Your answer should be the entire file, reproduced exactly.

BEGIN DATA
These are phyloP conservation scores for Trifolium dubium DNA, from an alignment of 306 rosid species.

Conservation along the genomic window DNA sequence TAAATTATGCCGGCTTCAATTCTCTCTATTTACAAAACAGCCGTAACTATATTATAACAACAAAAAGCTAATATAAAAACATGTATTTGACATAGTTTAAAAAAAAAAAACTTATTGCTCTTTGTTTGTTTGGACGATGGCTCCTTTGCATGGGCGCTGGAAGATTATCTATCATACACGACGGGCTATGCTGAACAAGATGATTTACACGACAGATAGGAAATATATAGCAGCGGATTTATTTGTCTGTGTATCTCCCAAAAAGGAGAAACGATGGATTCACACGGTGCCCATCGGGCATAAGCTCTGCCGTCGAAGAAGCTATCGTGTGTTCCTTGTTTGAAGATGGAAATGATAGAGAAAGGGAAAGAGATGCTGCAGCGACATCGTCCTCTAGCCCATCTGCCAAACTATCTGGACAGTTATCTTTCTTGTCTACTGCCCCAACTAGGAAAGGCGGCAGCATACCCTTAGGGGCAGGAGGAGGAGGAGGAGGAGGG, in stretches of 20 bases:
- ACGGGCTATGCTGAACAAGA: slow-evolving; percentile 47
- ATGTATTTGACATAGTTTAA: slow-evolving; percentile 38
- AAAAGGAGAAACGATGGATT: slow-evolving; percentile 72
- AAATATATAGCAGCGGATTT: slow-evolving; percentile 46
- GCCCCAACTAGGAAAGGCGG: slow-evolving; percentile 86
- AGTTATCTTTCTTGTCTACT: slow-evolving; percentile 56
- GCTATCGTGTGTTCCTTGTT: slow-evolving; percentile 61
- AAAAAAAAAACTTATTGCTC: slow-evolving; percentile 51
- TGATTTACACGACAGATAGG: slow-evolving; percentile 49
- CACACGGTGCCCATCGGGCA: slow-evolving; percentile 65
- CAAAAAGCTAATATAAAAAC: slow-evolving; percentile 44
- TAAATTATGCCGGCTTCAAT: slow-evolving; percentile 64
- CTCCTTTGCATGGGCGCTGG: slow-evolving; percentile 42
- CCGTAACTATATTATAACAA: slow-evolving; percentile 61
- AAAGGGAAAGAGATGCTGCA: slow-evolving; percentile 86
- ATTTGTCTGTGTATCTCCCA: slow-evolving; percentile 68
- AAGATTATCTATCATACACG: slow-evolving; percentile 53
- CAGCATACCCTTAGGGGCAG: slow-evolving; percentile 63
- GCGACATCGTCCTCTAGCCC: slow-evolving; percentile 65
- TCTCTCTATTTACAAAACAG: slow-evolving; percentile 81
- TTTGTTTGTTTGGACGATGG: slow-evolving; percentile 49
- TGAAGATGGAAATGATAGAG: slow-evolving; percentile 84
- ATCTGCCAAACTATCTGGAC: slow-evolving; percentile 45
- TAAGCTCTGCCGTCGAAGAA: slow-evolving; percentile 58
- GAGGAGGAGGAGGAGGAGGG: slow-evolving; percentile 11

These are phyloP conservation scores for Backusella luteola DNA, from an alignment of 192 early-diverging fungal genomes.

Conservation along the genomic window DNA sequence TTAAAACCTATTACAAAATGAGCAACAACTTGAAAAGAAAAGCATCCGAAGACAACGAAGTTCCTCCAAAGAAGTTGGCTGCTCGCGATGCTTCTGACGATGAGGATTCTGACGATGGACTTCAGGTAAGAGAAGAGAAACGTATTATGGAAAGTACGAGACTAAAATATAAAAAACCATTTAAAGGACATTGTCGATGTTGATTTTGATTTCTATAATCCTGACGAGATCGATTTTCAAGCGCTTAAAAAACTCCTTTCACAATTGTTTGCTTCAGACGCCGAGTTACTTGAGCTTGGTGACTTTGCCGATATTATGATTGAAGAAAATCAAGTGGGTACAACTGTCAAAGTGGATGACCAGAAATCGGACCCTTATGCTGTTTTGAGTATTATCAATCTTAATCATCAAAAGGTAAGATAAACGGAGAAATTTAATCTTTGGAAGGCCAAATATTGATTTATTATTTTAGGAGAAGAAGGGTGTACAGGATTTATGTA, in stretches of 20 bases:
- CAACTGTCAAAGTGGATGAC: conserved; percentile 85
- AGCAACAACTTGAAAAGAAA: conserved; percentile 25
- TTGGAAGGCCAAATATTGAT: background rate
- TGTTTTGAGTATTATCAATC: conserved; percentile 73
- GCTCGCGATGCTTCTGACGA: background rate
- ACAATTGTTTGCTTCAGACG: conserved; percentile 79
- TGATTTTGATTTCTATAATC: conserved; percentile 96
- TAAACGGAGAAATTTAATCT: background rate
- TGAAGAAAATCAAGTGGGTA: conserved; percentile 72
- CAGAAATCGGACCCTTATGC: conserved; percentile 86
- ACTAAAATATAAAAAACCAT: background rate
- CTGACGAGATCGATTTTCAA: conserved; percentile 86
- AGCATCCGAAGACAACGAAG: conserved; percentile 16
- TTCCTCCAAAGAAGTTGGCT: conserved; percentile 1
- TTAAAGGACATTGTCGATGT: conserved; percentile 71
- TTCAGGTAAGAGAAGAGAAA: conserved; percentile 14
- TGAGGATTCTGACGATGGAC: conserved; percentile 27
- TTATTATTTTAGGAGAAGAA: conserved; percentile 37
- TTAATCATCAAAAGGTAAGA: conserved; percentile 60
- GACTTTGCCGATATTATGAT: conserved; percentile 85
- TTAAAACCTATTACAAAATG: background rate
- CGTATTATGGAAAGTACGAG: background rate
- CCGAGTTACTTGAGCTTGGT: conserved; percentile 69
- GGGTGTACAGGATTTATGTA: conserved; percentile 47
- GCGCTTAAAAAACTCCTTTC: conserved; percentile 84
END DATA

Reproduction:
These are phyloP conservation scores for Trifolium dubium DNA, from an alignment of 306 rosid species.

Conservation along the genomic window DNA sequence TAAATTATGCCGGCTTCAATTCTCTCTATTTACAAAACAGCCGTAACTATATTATAACAACAAAAAGCTAATATAAAAACATGTATTTGACATAGTTTAAAAAAAAAAAACTTATTGCTCTTTGTTTGTTTGGACGATGGCTCCTTTGCATGGGCGCTGGAAGATTATCTATCATACACGACGGGCTATGCTGAACAAGATGATTTACACGACAGATAGGAAATATATAGCAGCGGATTTATTTGTCTGTGTATCTCCCAAAAAGGAGAAACGATGGATTCACACGGTGCCCATCGGGCATAAGCTCTGCCGTCGAAGAAGCTATCGTGTGTTCCTTGTTTGAAGATGGAAATGATAGAGAAAGGGAAAGAGATGCTGCAGCGACATCGTCCTCTAGCCCATCTGCCAAACTATCTGGACAGTTATCTTTCTTGTCTACTGCCCCAACTAGGAAAGGCGGCAGCATACCCTTAGGGGCAGGAGGAGGAGGAGGAGGAGGG, in stretches of 20 bases:
- ACGGGCTATGCTGAACAAGA: slow-evolving; percentile 47
- ATGTATTTGACATAGTTTAA: slow-evolving; percentile 38
- AAAAGGAGAAACGATGGATT: slow-evolving; percentile 72
- AAATATATAGCAGCGGATTT: slow-evolving; percentile 46
- GCCCCAACTAGGAAAGGCGG: slow-evolving; percentile 86
- AGTTATCTTTCTTGTCTACT: slow-evolving; percentile 56
- GCTATCGTGTGTTCCTTGTT: slow-evolving; percentile 61
- AAAAAAAAAACTTATTGCTC: slow-evolving; percentile 51
- TGATTTACACGACAGATAGG: slow-evolving; percentile 49
- CACACGGTGCCCATCGGGCA: slow-evolving; percentile 65
- CAAAAAGCTAATATAAAAAC: slow-evolving; percentile 44
- TAAATTATGCCGGCTTCAAT: slow-evolving; percentile 64
- CTCCTTTGCATGGGCGCTGG: slow-evolving; percentile 42
- CCGTAACTATATTATAACAA: slow-evolving; percentile 61
- AAAGGGAAAGAGATGCTGCA: slow-evolving; percentile 86
- ATTTGTCTGTGTATCTCCCA: slow-evolving; percentile 68
- AAGATTATCTATCATACACG: slow-evolving; percentile 53
- CAGCATACCCTTAGGGGCAG: slow-evolving; percentile 63
- GCGACATCGTCCTCTAGCCC: slow-evolving; percentile 65
- TCTCTCTATTTACAAAACAG: slow-evolving; percentile 81
- TTTGTTTGTTTGGACGATGG: slow-evolving; percentile 49
- TGAAGATGGAAATGATAGAG: slow-evolving; percentile 84
- ATCTGCCAAACTATCTGGAC: slow-evolving; percentile 45
- TAAGCTCTGCCGTCGAAGAA: slow-evolving; percentile 58
- GAGGAGGAGGAGGAGGAGGG: slow-evolving; percentile 11

These are phyloP conservation scores for Backusella luteola DNA, from an alignment of 192 early-diverging fungal genomes.

Conservation along the genomic window DNA sequence TTAAAACCTATTACAAAATGAGCAACAACTTGAAAAGAAAAGCATCCGAAGACAACGAAGTTCCTCCAAAGAAGTTGGCTGCTCGCGATGCTTCTGACGATGAGGATTCTGACGATGGACTTCAGGTAAGAGAAGAGAAACGTATTATGGAAAGTACGAGACTAAAATATAAAAAACCATTTAAAGGACATTGTCGATGTTGATTTTGATTTCTATAATCCTGACGAGATCGATTTTCAAGCGCTTAAAAAACTCCTTTCACAATTGTTTGCTTCAGACGCCGAGTTACTTGAGCTTGGTGACTTTGCCGATATTATGATTGAAGAAAATCAAGTGGGTACAACTGTCAAAGTGGATGACCAGAAATCGGACCCTTATGCTGTTTTGAGTATTATCAATCTTAATCATCAAAAGGTAAGATAAACGGAGAAATTTAATCTTTGGAAGGCCAAATATTGATTTATTATTTTAGGAGAAGAAGGGTGTACAGGATTTATGTA, in stretches of 20 bases:
- CAACTGTCAAAGTGGATGAC: conserved; percentile 85
- AGCAACAACTTGAAAAGAAA: conserved; percentile 25
- TTGGAAGGCCAAATATTGAT: background rate
- TGTTTTGAGTATTATCAATC: conserved; percentile 73
- GCTCGCGATGCTTCTGACGA: background rate
- ACAATTGTTTGCTTCAGACG: conserved; percentile 79
- TGATTTTGATTTCTATAATC: conserved; percentile 96
- TAAACGGAGAAATTTAATCT: background rate
- TGAAGAAAATCAAGTGGGTA: conserved; percentile 72
- CAGAAATCGGACCCTTATGC: conserved; percentile 86
- ACTAAAATATAAAAAACCAT: background rate
- CTGACGAGATCGATTTTCAA: conserved; percentile 86
- AGCATCCGAAGACAACGAAG: conserved; percentile 16
- TTCCTCCAAAGAAGTTGGCT: conserved; percentile 1
- TTAAAGGACATTGTCGATGT: conserved; percentile 71
- TTCAGGTAAGAGAAGAGAAA: conserved; percentile 14
- TGAGGATTCTGACGATGGAC: conserved; percentile 27
- TTATTATTTTAGGAGAAGAA: conserved; percentile 37
- TTAATCATCAAAAGGTAAGA: conserved; percentile 60
- GACTTTGCCGATATTATGAT: conserved; percentile 85
- TTAAAACCTATTACAAAATG: background rate
- CGTATTATGGAAAGTACGAG: background rate
- CCGAGTTACTTGAGCTTGGT: conserved; percentile 69
- GGGTGTACAGGATTTATGTA: conserved; percentile 47
- GCGCTTAAAAAACTCCTTTC: conserved; percentile 84